This goal assesses our ability to sustainably maximize wild-caught fisheries.
The current score indicates that most regions are significantly below their sustainable target values. Many regions are jeopardizing future catch with overharvesting, while a few are not producing as much wild-caught seafood as they could.
The global score has, on average, dropped nearly one tenth of a point every year since 2012. This modest decline is due mainly to the decreasing sustainability of some fisheries, which means many stocks are being overfished. In fact, the Global Fishing Index found that nearly half of assessed fish in 2018 were overfished. However, there still remain many data gaps for stock assessments globally.
Over the past 10 years, there has been a slight increase (~1%) in fish catch (2009/2010 vs. 2017/2018). However, the differences in catch are drastically different across regions, ranging from 200% more to 1% less, which can produce many different outcomes for fish stocks depending on the status of the stock (underfished, fully exploited, overfished). 120 of the 220 regions included in OHI have a fisheries score less than 50. Small island nations tend to have high scores, and Macquarie Island is the highest scoring region for the fisheries subgoal in 2021.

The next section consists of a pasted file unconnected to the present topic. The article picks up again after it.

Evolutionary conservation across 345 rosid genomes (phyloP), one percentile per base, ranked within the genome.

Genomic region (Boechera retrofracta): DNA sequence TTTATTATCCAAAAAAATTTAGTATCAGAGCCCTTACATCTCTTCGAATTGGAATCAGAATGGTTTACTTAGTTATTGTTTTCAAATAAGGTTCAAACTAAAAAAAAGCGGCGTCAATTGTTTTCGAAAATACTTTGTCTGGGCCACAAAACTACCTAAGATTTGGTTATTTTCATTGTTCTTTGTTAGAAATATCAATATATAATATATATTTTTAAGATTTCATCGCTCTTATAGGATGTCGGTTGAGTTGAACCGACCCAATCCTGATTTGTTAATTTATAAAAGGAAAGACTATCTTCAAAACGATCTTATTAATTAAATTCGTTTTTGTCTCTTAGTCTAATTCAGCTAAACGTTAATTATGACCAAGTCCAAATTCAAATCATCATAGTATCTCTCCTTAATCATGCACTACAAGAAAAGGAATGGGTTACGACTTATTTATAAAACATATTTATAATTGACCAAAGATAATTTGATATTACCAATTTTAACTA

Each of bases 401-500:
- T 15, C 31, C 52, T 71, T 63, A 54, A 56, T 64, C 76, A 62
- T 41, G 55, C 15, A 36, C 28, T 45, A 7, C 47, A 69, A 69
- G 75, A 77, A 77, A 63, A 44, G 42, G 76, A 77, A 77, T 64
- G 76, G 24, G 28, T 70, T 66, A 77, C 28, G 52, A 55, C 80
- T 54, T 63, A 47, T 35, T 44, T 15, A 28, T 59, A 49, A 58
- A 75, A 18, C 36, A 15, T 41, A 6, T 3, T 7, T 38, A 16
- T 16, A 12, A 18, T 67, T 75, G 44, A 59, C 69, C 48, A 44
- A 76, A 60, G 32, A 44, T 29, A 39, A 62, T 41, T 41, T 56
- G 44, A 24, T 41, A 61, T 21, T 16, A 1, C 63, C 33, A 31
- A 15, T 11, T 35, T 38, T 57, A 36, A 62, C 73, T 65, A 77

The United States has seen a modest decrease in the fisheries score since 2015, because since then we have seen a decrease in the amount of catch coming from fully exploited stocks, and a near constant amount coming from overfished stocks. A large proportion of catch in the United States comes from the Alaska Pollock (~32%), which is considered an underfished stock. However, OHI does not penalize regions for harvesting underfished stocks, so this does not harm the fisheries score for the United States.